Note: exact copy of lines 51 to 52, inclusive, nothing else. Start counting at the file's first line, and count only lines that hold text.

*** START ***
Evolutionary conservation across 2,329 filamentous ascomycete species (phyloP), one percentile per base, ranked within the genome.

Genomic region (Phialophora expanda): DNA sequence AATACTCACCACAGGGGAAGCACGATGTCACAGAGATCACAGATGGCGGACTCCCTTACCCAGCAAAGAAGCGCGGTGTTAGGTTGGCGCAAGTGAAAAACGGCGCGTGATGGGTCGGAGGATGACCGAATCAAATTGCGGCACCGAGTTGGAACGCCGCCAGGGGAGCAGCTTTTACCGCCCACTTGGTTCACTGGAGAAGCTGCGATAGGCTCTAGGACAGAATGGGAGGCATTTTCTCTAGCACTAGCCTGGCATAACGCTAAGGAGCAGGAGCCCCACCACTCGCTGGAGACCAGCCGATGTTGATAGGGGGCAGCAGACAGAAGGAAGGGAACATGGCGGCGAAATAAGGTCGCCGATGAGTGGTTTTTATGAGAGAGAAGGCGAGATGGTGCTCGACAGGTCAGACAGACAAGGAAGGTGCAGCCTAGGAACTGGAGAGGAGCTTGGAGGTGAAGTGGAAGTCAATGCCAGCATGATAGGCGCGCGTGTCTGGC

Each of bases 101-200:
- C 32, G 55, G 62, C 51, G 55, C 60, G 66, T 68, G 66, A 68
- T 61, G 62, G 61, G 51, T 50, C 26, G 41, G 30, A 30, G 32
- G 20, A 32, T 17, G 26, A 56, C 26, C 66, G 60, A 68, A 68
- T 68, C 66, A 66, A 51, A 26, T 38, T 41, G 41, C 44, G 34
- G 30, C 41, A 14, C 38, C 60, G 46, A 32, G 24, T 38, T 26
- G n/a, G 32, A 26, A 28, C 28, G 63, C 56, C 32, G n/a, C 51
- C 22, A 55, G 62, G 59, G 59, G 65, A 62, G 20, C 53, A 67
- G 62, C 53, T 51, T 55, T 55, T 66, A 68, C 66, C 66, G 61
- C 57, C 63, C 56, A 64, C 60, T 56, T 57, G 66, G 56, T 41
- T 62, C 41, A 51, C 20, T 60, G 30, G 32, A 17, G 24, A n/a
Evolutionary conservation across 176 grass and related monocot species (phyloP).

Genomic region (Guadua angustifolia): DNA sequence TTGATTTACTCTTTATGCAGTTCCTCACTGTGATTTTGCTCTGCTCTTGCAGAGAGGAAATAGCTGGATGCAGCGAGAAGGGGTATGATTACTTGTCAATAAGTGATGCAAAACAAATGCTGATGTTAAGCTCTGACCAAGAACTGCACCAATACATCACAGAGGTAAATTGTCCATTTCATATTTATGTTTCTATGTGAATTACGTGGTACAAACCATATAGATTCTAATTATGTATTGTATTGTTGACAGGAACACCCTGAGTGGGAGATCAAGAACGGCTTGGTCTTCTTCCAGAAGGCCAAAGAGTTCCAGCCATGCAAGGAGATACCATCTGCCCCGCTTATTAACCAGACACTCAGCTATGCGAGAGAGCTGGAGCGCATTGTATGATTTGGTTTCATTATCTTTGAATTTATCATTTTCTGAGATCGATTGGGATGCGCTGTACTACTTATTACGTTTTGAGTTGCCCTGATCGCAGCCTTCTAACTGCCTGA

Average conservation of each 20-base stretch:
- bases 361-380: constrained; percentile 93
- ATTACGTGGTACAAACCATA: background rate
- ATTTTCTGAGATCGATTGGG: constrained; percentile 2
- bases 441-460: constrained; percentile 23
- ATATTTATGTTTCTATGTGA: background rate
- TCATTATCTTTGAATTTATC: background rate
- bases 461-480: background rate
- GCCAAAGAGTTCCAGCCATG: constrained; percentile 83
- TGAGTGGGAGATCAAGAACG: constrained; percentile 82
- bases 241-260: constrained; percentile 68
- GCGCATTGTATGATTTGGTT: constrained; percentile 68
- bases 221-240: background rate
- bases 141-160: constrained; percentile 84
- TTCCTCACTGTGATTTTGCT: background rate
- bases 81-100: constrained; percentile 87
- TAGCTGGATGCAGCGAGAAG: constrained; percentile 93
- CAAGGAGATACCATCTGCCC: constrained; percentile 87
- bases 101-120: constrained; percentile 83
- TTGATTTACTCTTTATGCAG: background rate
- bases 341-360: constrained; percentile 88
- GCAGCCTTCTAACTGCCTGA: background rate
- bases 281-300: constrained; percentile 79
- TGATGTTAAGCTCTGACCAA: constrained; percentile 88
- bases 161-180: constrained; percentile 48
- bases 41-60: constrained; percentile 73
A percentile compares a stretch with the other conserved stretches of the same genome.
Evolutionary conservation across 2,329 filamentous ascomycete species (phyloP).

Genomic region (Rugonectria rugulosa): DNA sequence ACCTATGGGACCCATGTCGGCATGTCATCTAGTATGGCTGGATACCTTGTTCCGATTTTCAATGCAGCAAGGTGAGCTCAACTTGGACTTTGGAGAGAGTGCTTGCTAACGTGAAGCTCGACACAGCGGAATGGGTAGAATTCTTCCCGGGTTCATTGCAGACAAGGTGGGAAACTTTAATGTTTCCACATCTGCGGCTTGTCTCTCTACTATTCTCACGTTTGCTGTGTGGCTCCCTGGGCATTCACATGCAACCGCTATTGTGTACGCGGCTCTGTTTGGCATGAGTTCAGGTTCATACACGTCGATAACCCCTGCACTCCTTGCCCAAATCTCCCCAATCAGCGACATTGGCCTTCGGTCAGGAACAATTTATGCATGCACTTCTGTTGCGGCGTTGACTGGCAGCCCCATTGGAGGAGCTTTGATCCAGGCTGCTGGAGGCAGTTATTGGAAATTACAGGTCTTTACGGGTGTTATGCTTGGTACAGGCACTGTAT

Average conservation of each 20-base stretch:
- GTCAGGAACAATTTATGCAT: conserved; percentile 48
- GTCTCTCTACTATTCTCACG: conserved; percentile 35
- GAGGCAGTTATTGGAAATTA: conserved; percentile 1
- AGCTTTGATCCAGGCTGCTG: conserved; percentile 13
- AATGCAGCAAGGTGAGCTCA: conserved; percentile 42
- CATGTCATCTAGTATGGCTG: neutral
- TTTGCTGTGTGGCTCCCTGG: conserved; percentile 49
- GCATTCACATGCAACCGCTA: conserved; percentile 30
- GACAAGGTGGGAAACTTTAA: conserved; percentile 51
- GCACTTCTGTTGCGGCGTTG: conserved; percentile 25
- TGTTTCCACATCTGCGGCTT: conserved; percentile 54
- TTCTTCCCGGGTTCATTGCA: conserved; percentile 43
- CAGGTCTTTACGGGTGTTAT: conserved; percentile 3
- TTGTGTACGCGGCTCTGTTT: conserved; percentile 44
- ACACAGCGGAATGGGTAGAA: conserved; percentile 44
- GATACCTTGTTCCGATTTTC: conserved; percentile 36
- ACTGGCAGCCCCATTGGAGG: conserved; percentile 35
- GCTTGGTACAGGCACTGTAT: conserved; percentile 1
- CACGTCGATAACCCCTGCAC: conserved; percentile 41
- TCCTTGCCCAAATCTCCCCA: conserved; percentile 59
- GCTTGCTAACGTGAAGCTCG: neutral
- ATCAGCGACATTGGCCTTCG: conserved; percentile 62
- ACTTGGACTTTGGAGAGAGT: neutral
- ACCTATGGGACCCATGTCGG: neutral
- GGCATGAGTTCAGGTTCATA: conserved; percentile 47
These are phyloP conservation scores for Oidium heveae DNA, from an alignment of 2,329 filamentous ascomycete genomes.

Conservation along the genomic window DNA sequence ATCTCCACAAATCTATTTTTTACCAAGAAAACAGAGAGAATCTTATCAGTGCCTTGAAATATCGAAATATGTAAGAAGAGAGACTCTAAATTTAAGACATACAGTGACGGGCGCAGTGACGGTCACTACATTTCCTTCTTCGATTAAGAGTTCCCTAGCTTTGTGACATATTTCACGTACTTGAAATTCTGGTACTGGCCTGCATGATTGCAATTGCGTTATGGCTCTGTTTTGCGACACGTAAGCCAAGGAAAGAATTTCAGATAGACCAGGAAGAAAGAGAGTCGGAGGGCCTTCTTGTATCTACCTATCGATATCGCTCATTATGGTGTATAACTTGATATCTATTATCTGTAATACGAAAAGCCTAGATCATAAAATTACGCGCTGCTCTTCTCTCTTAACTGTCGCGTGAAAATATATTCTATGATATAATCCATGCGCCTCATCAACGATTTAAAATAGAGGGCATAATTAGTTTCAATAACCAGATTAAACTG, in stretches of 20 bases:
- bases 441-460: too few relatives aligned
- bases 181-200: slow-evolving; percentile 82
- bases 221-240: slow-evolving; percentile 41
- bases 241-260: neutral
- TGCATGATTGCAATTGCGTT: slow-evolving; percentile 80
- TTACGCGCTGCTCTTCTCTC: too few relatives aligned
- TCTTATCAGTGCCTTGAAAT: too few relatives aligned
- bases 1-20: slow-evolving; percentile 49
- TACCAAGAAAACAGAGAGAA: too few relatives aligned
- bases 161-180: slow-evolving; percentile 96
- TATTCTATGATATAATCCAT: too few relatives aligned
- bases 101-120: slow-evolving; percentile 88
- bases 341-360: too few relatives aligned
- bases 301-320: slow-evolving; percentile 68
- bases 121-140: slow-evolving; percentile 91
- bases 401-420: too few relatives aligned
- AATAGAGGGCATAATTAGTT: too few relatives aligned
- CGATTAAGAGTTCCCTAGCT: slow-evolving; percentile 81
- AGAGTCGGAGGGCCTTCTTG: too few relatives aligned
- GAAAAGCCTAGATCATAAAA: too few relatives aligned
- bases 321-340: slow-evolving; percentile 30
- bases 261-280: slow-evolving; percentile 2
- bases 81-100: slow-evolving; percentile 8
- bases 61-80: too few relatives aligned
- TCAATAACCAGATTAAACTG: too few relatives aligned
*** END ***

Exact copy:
- CATGTCATCTAGTATGGCTG: neutral
- TTTGCTGTGTGGCTCCCTGG: conserved; percentile 49